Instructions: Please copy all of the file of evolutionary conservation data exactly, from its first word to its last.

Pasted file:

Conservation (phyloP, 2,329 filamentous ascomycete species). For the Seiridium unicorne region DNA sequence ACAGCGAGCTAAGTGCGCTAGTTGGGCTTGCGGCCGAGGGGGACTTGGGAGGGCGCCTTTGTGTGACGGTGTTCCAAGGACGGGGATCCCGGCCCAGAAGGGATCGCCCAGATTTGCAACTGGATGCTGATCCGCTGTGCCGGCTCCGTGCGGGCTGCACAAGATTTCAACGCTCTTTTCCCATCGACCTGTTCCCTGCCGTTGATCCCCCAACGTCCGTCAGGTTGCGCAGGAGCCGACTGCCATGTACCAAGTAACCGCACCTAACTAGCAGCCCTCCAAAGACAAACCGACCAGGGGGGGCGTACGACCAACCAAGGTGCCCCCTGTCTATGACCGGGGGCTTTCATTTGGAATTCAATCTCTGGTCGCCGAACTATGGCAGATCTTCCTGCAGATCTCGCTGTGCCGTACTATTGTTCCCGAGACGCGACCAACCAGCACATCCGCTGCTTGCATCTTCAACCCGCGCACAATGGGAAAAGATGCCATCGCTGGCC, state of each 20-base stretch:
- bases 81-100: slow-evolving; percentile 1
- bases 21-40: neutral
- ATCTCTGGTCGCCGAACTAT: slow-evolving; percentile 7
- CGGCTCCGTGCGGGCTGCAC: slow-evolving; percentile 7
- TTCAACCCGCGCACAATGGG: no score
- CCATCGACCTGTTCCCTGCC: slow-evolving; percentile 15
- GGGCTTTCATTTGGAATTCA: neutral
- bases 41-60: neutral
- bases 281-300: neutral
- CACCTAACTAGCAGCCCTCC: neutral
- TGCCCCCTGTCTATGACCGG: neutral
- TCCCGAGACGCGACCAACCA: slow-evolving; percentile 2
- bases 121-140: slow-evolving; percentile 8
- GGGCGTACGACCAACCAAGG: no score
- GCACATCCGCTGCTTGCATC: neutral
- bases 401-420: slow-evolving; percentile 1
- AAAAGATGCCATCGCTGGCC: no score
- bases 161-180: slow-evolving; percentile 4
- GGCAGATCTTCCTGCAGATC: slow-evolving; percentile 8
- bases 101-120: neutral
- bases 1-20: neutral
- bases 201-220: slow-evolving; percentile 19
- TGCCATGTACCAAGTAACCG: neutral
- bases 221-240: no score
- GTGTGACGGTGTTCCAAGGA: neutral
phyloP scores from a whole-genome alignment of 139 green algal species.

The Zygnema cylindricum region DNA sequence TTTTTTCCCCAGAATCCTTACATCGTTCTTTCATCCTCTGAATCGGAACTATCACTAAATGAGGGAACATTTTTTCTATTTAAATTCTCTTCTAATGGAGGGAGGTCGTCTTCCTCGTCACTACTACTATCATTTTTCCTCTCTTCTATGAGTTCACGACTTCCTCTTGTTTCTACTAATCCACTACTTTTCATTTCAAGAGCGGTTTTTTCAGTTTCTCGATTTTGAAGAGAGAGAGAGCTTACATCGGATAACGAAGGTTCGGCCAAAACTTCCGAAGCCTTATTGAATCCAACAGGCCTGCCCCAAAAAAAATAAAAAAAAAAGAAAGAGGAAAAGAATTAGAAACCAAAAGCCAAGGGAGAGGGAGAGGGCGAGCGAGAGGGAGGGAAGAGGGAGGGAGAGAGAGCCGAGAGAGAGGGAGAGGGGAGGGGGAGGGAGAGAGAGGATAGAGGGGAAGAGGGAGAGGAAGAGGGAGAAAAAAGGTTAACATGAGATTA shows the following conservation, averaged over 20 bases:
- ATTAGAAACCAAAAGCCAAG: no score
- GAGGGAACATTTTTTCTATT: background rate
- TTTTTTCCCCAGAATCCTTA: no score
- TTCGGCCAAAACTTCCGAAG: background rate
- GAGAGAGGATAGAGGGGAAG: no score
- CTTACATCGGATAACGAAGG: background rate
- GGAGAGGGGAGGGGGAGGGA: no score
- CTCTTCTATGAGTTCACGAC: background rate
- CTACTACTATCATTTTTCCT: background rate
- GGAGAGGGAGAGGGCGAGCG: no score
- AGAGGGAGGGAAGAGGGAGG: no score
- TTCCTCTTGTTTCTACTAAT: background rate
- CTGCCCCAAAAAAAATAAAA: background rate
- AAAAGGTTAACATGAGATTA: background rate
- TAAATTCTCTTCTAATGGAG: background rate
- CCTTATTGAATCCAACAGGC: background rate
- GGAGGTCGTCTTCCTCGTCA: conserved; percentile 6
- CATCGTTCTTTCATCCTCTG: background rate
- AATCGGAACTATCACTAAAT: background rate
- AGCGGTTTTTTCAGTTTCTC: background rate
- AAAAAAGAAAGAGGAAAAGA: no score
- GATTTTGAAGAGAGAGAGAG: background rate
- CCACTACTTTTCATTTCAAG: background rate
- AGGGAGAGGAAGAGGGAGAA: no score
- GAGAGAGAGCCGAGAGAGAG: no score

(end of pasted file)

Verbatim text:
Conservation (phyloP, 2,329 filamentous ascomycete species). For the Seiridium unicorne region DNA sequence ACAGCGAGCTAAGTGCGCTAGTTGGGCTTGCGGCCGAGGGGGACTTGGGAGGGCGCCTTTGTGTGACGGTGTTCCAAGGACGGGGATCCCGGCCCAGAAGGGATCGCCCAGATTTGCAACTGGATGCTGATCCGCTGTGCCGGCTCCGTGCGGGCTGCACAAGATTTCAACGCTCTTTTCCCATCGACCTGTTCCCTGCCGTTGATCCCCCAACGTCCGTCAGGTTGCGCAGGAGCCGACTGCCATGTACCAAGTAACCGCACCTAACTAGCAGCCCTCCAAAGACAAACCGACCAGGGGGGGCGTACGACCAACCAAGGTGCCCCCTGTCTATGACCGGGGGCTTTCATTTGGAATTCAATCTCTGGTCGCCGAACTATGGCAGATCTTCCTGCAGATCTCGCTGTGCCGTACTATTGTTCCCGAGACGCGACCAACCAGCACATCCGCTGCTTGCATCTTCAACCCGCGCACAATGGGAAAAGATGCCATCGCTGGCC, state of each 20-base stretch:
- bases 81-100: slow-evolving; percentile 1
- bases 21-40: neutral
- ATCTCTGGTCGCCGAACTAT: slow-evolving; percentile 7
- CGGCTCCGTGCGGGCTGCAC: slow-evolving; percentile 7
- TTCAACCCGCGCACAATGGG: no score
- CCATCGACCTGTTCCCTGCC: slow-evolving; percentile 15
- GGGCTTTCATTTGGAATTCA: neutral
- bases 41-60: neutral
- bases 281-300: neutral
- CACCTAACTAGCAGCCCTCC: neutral
- TGCCCCCTGTCTATGACCGG: neutral
- TCCCGAGACGCGACCAACCA: slow-evolving; percentile 2
- bases 121-140: slow-evolving; percentile 8
- GGGCGTACGACCAACCAAGG: no score
- GCACATCCGCTGCTTGCATC: neutral
- bases 401-420: slow-evolving; percentile 1
- AAAAGATGCCATCGCTGGCC: no score
- bases 161-180: slow-evolving; percentile 4
- GGCAGATCTTCCTGCAGATC: slow-evolving; percentile 8
- bases 101-120: neutral
- bases 1-20: neutral
- bases 201-220: slow-evolving; percentile 19
- TGCCATGTACCAAGTAACCG: neutral
- bases 221-240: no score
- GTGTGACGGTGTTCCAAGGA: neutral
phyloP scores from a whole-genome alignment of 139 green algal species.

The Zygnema cylindricum region DNA sequence TTTTTTCCCCAGAATCCTTACATCGTTCTTTCATCCTCTGAATCGGAACTATCACTAAATGAGGGAACATTTTTTCTATTTAAATTCTCTTCTAATGGAGGGAGGTCGTCTTCCTCGTCACTACTACTATCATTTTTCCTCTCTTCTATGAGTTCACGACTTCCTCTTGTTTCTACTAATCCACTACTTTTCATTTCAAGAGCGGTTTTTTCAGTTTCTCGATTTTGAAGAGAGAGAGAGCTTACATCGGATAACGAAGGTTCGGCCAAAACTTCCGAAGCCTTATTGAATCCAACAGGCCTGCCCCAAAAAAAATAAAAAAAAAAGAAAGAGGAAAAGAATTAGAAACCAAAAGCCAAGGGAGAGGGAGAGGGCGAGCGAGAGGGAGGGAAGAGGGAGGGAGAGAGAGCCGAGAGAGAGGGAGAGGGGAGGGGGAGGGAGAGAGAGGATAGAGGGGAAGAGGGAGAGGAAGAGGGAGAAAAAAGGTTAACATGAGATTA shows the following conservation, averaged over 20 bases:
- ATTAGAAACCAAAAGCCAAG: no score
- GAGGGAACATTTTTTCTATT: background rate
- TTTTTTCCCCAGAATCCTTA: no score
- TTCGGCCAAAACTTCCGAAG: background rate
- GAGAGAGGATAGAGGGGAAG: no score
- CTTACATCGGATAACGAAGG: background rate
- GGAGAGGGGAGGGGGAGGGA: no score
- CTCTTCTATGAGTTCACGAC: background rate
- CTACTACTATCATTTTTCCT: background rate
- GGAGAGGGAGAGGGCGAGCG: no score
- AGAGGGAGGGAAGAGGGAGG: no score
- TTCCTCTTGTTTCTACTAAT: background rate
- CTGCCCCAAAAAAAATAAAA: background rate
- AAAAGGTTAACATGAGATTA: background rate
- TAAATTCTCTTCTAATGGAG: background rate
- CCTTATTGAATCCAACAGGC: background rate
- GGAGGTCGTCTTCCTCGTCA: conserved; percentile 6
- CATCGTTCTTTCATCCTCTG: background rate
- AATCGGAACTATCACTAAAT: background rate
- AGCGGTTTTTTCAGTTTCTC: background rate
- AAAAAAGAAAGAGGAAAAGA: no score
- GATTTTGAAGAGAGAGAGAG: background rate
- CCACTACTTTTCATTTCAAG: background rate
- AGGGAGAGGAAGAGGGAGAA: no score
- GAGAGAGAGCCGAGAGAGAG: no score